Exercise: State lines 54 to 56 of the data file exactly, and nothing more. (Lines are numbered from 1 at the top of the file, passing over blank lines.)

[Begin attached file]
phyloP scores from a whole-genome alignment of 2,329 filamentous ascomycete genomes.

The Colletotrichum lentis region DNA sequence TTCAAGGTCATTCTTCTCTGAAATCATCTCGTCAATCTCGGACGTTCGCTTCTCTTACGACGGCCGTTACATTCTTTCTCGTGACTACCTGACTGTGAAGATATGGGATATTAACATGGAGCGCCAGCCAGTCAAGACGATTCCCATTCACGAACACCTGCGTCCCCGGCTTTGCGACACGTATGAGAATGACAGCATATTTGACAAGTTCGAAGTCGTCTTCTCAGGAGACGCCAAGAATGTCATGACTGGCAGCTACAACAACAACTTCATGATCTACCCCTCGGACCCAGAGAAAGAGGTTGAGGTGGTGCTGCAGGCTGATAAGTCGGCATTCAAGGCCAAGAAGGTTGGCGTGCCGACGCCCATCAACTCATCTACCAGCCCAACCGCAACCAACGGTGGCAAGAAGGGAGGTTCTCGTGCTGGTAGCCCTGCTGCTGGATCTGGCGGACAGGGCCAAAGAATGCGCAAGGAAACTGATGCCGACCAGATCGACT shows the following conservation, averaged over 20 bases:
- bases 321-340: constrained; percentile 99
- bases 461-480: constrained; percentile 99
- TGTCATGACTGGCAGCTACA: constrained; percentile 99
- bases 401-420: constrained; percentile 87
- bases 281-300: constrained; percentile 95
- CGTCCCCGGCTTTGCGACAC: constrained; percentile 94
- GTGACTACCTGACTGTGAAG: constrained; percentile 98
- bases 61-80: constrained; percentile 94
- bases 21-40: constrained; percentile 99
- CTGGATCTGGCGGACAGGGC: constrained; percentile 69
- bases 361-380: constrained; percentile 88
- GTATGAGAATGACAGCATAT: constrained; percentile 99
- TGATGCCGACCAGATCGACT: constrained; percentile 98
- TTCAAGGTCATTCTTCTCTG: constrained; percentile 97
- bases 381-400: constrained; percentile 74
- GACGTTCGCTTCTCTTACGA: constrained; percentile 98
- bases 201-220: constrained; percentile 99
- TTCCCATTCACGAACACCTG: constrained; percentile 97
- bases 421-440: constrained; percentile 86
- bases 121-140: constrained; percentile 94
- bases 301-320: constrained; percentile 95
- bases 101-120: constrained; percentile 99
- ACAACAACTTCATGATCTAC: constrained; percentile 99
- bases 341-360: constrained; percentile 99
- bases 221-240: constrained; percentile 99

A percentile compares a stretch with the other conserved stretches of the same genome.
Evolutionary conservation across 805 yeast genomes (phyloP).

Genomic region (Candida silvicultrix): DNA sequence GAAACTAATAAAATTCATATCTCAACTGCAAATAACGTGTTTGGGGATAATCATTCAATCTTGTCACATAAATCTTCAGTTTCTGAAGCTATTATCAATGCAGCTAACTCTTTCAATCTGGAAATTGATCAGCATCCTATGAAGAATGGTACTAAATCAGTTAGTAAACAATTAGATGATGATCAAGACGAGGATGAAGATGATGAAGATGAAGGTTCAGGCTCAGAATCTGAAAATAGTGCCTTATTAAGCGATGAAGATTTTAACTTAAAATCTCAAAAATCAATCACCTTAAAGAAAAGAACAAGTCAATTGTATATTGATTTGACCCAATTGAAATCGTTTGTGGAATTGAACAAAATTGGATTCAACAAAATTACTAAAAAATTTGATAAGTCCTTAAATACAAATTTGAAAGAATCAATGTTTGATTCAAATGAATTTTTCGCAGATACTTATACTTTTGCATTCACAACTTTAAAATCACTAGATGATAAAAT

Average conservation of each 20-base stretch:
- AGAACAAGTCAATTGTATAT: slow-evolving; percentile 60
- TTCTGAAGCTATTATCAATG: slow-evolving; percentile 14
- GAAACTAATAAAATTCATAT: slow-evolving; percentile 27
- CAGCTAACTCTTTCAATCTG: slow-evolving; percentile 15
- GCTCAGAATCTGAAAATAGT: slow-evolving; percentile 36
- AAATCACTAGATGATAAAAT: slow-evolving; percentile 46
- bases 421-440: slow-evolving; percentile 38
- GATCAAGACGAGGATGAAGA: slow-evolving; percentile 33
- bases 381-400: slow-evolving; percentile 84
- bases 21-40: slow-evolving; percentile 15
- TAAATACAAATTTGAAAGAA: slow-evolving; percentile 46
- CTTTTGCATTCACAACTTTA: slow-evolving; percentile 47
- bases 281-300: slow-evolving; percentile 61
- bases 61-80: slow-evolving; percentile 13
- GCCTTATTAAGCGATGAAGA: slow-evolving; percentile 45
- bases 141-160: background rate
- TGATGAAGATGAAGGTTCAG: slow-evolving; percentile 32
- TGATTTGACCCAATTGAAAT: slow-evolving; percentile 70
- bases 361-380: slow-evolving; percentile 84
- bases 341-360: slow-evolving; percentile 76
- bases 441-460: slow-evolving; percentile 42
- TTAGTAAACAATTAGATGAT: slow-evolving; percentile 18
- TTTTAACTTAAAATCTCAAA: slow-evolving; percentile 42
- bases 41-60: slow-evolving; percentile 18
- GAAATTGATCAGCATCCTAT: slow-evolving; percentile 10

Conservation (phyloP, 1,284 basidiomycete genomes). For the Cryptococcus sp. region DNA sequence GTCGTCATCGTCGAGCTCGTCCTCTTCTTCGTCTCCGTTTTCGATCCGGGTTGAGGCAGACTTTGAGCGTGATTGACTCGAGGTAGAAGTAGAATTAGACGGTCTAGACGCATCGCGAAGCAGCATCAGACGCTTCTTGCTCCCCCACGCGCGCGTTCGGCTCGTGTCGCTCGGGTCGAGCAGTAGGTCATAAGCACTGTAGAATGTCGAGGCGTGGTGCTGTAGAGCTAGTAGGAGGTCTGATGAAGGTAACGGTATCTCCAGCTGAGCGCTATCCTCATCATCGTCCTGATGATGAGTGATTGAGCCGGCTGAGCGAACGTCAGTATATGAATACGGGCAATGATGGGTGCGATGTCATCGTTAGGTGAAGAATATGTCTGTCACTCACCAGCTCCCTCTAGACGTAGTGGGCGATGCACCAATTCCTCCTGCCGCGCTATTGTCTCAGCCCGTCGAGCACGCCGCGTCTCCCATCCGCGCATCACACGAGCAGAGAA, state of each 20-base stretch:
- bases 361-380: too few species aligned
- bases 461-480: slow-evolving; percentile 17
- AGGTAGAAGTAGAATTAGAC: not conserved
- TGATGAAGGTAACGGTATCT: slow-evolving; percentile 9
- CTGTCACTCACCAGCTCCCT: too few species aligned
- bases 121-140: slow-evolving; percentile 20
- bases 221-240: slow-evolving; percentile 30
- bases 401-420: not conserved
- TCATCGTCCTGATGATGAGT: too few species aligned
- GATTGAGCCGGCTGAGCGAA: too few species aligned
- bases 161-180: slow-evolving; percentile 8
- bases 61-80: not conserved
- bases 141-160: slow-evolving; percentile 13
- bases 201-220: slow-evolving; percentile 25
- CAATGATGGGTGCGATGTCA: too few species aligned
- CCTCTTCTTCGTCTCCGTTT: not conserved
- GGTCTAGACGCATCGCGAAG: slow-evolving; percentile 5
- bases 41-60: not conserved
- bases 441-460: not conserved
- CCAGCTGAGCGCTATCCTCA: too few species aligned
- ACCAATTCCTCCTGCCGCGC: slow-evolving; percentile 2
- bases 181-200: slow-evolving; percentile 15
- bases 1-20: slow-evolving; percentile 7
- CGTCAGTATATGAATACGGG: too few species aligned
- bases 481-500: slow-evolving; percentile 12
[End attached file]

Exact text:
- TTTTAACTTAAAATCTCAAA: slow-evolving; percentile 42
- bases 41-60: slow-evolving; percentile 18
- GAAATTGATCAGCATCCTAT: slow-evolving; percentile 10